Lightroom 101: Lightroom CC Crash Course: How To Use Tethered Capture In Lightroom
A popular way to import images into Lightroom is to use tethered capture, and this is a great option for when you’re working in the studio because tethered capture allows you to check images on a large screen while you’re shooting. You can zoom in, check your detail, see where your light is falling, rather than trying to look at everything on the little LCD on-camera.
Using Tethered Capture With Lightroom
Tethered Capture in Lightroom is not necessarily compatible with every single camera so you should check here to see if your camera is compatible first. If you find that it is not working, be sure that your camera is actually supported via LR for this feature. I’m using my Canon 5D Mark III and it is compatible.
Note: Lightroom’s tethered capture is not as powerful as something like Capture One. Capture One is the standard when it comes to tethered capture, but this method is still great for studios that are beginning to do studio-based work.
HOW TO USE TETHERED CAPTURE IN LIGHTROOM
1. Plug your camera directly into the computer with a long USB cable. As we shoot, Lightroom is going to import directly into the catalog. We can even have it apply develop settings, import settings, and everything right from camera.
2. Go to your file menu, bring up the tethered capture option and click Start Tethered Capture.
3. Give it a session name, choose a naming option, choose a location for the images, (we made a folder on our desktop), and then choose the metadata if you want it.
4. On the next screen, you can actually choose a develop setting if you’d like to include one (see above screenshot), turn your camera on, and Lightroom should automatically detect the camera.
5. When you take a picture it’ll come directly into the catalog, and apply the processing preset you’ve set.
You can even control your camera from Lightroom. There’s a button that will fire the camera when you click it, so you can set your camera onto a tripod, and click Capture directly from Lightroom, that way you don’t even need a cable release. You can actually use Lightroom as your cable release.
Tethered Capture is a great feature built right into Lightroom. It might not be the best solution for a studio, but if you’re just starting out and it’s compatible with your camera, it’s a great place to start with tethering until you’re ready to move on to something a little more advanced.
- 1.1 – Lightroom Crash Course Trailer
- 1.2 Welcome and Intro
- 1.3 What’s LR and Who is it For
- 1.4 Lightroom’s Three Primary Strengths and Weaknesses
- 1.5 Chapter One Quiz
- 2.1 – The Seven Lightroom Modules, Their Purposes and Our Thoughts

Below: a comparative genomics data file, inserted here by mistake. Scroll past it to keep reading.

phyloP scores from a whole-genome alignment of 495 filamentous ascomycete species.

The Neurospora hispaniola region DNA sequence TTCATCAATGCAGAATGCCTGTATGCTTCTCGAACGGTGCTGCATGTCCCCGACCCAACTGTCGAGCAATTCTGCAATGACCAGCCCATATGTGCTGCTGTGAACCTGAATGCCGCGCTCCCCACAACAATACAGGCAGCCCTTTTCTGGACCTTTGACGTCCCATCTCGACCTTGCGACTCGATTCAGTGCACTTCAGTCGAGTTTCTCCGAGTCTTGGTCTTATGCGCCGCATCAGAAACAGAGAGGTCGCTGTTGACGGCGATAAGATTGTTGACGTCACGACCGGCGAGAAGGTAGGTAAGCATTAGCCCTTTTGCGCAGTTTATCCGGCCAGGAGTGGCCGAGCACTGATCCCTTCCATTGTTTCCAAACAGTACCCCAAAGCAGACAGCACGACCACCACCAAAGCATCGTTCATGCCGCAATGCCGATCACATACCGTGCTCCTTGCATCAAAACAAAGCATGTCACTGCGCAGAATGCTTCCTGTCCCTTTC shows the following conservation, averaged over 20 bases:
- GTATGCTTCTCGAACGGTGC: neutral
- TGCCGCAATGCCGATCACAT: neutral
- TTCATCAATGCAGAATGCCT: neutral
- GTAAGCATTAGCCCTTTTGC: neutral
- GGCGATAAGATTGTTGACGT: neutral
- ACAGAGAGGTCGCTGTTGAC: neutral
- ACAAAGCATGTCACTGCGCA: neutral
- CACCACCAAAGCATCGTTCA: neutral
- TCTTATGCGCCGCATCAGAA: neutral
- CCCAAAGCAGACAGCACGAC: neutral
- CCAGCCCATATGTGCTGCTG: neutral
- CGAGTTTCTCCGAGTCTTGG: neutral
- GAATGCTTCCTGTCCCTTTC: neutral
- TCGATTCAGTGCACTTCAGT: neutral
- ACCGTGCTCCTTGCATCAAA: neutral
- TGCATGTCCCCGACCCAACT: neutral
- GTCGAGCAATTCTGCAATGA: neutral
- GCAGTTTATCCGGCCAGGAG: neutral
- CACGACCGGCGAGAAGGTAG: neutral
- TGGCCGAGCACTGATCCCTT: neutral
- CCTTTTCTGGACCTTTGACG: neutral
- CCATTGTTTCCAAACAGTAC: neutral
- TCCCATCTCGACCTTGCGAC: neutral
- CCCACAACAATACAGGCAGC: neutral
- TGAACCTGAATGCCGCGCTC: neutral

- 2.2 – Creating a New LR Catalog
- 2.3 – Importing in THree Simple Steps
- 2.4 – Three Ways to Skin a Lightroom Cat
- 2.5 – Library Module, its Five Purposes and Four View Modes
- 2.6 – Chapter Two Quiz
- 3.1 – Five Ways to Batch Process Your Images in Lightroom
- 3.2 – Develop Module Intro
- 3.3 – Working on Calibrated Displays
- 3.4 –Understanding the Basics of Color Correction with the Basic Panel
- 3.5 – RAW vs. JPEG Processing & Our First B&W
- 3.6 –The Power of the Tone Curve
- 3.7 – Advanced Color, HSL, B&W and Split Toning
- 3.8 – Managing Detail and Noise
- 3.9 – Landscape with Lens Correction and Effects
- 3.10 – Camera Calibration and Filmic Adjustments
- 3.11 – Chapter Three Assignment 1
- 3.12 – How to Remove Redeye
- 3.13 – Advanced Retouch and Local Adjustments Part
- 3.14 – Advanced Retouch and Local Adjustments Part II
- 3.15 – HDR Images
- 3.16 – Panormanic Merge HDR
- 3.17 – How to Create Presets
- 3.18 – Processing Video Files
- 3.19 – Chapter Three Quiz
- 4.1 – How to Use Tethered Capture in Lightroom
- 4.2 – Develop Module Intro
- 4.3 – Photoshop and External Editing Options
- 4.4 –How to Create a Image Watermark Preset
- 4.5 – Chapter 4 Exercise
- 4.6 –How to Rename Your Images
- 4.7 – Understanding the Export Dialogue
- 4.8 – Managing Detail and Noise
- 4.9 – How to Export Directly to Email
- 4.10 – How to Import, Merge and Export Catlogs
- 4.11 – Creating an Import Preset
- 4.12 – Chapter 4 Quiz
- 5.1 – The Organizational Power of Keywording and Filtering in Lightroom
- 5.2 – 8 Key Points to Understand Lightrooms Catlog System
- 5.3 – How to Fix Broken Image References
- 5.4 –Three Recommended Catlog Workflows
- 5.5 – Data Safety Basics
- 5.6 –Pros and Cons of XMP Sidecar Files
- 5.7 – Understanding Lightroom’s Preview System
- 5.8 – Stacking and Why I’m Not a Fan
- 5.9 – Chapter 5 Exercise
- 5.10 – 10 Ways to Manage Images via Folders
- 5.11 – Collections Can be Quite Useful
- 5.12 – The New Facial Recognition Tool
- 5.13 – RAW vs. DNG
- 5.14 – Chapter 5 Quiz
- 6.1 – Customizing the Lightroom Interface
- 6.2 – Lightroom’s Preferences
- 6.3 – Lightroom’s Catlog Settings
- 6.4 –Conclusion and What’s Next
- 6.5 – Chapter 6 Quiz
Total Course Run Time: 9H 55M 15S
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